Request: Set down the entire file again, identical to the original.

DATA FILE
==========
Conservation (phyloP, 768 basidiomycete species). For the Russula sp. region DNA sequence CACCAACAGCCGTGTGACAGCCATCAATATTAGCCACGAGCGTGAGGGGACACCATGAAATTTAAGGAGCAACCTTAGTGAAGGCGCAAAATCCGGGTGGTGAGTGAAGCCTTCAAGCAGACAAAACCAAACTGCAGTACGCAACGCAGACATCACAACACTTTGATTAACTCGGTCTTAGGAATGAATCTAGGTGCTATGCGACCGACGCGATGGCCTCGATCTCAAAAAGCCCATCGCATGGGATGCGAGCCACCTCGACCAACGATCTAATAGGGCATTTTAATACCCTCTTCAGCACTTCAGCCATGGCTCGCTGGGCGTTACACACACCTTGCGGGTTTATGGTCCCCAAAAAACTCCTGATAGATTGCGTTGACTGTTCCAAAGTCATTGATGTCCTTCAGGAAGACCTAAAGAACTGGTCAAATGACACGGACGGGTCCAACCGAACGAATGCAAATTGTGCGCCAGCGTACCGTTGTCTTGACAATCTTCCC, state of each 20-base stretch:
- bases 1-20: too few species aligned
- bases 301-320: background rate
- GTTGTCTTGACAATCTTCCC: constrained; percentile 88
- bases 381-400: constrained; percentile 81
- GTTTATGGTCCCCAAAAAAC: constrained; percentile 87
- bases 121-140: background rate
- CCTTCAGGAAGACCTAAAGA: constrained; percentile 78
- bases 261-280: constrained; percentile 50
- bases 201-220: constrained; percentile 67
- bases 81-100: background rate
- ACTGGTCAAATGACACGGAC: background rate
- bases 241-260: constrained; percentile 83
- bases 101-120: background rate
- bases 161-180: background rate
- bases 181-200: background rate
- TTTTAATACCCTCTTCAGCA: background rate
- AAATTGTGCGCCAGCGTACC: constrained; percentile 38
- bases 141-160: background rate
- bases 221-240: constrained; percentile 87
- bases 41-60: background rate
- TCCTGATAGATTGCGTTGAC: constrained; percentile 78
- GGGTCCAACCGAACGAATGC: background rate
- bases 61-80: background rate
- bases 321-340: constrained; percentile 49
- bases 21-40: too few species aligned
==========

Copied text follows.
Conservation (phyloP, 768 basidiomycete species). For the Russula sp. region DNA sequence CACCAACAGCCGTGTGACAGCCATCAATATTAGCCACGAGCGTGAGGGGACACCATGAAATTTAAGGAGCAACCTTAGTGAAGGCGCAAAATCCGGGTGGTGAGTGAAGCCTTCAAGCAGACAAAACCAAACTGCAGTACGCAACGCAGACATCACAACACTTTGATTAACTCGGTCTTAGGAATGAATCTAGGTGCTATGCGACCGACGCGATGGCCTCGATCTCAAAAAGCCCATCGCATGGGATGCGAGCCACCTCGACCAACGATCTAATAGGGCATTTTAATACCCTCTTCAGCACTTCAGCCATGGCTCGCTGGGCGTTACACACACCTTGCGGGTTTATGGTCCCCAAAAAACTCCTGATAGATTGCGTTGACTGTTCCAAAGTCATTGATGTCCTTCAGGAAGACCTAAAGAACTGGTCAAATGACACGGACGGGTCCAACCGAACGAATGCAAATTGTGCGCCAGCGTACCGTTGTCTTGACAATCTTCCC, state of each 20-base stretch:
- bases 1-20: too few species aligned
- bases 301-320: background rate
- GTTGTCTTGACAATCTTCCC: constrained; percentile 88
- bases 381-400: constrained; percentile 81
- GTTTATGGTCCCCAAAAAAC: constrained; percentile 87
- bases 121-140: background rate
- CCTTCAGGAAGACCTAAAGA: constrained; percentile 78
- bases 261-280: constrained; percentile 50
- bases 201-220: constrained; percentile 67
- bases 81-100: background rate
- ACTGGTCAAATGACACGGAC: background rate
- bases 241-260: constrained; percentile 83
- bases 101-120: background rate
- bases 161-180: background rate
- bases 181-200: background rate
- TTTTAATACCCTCTTCAGCA: background rate
- AAATTGTGCGCCAGCGTACC: constrained; percentile 38
- bases 141-160: background rate
- bases 221-240: constrained; percentile 87
- bases 41-60: background rate
- TCCTGATAGATTGCGTTGAC: constrained; percentile 78
- GGGTCCAACCGAACGAATGC: background rate
- bases 61-80: background rate
- bases 321-340: constrained; percentile 49
- bases 21-40: too few species aligned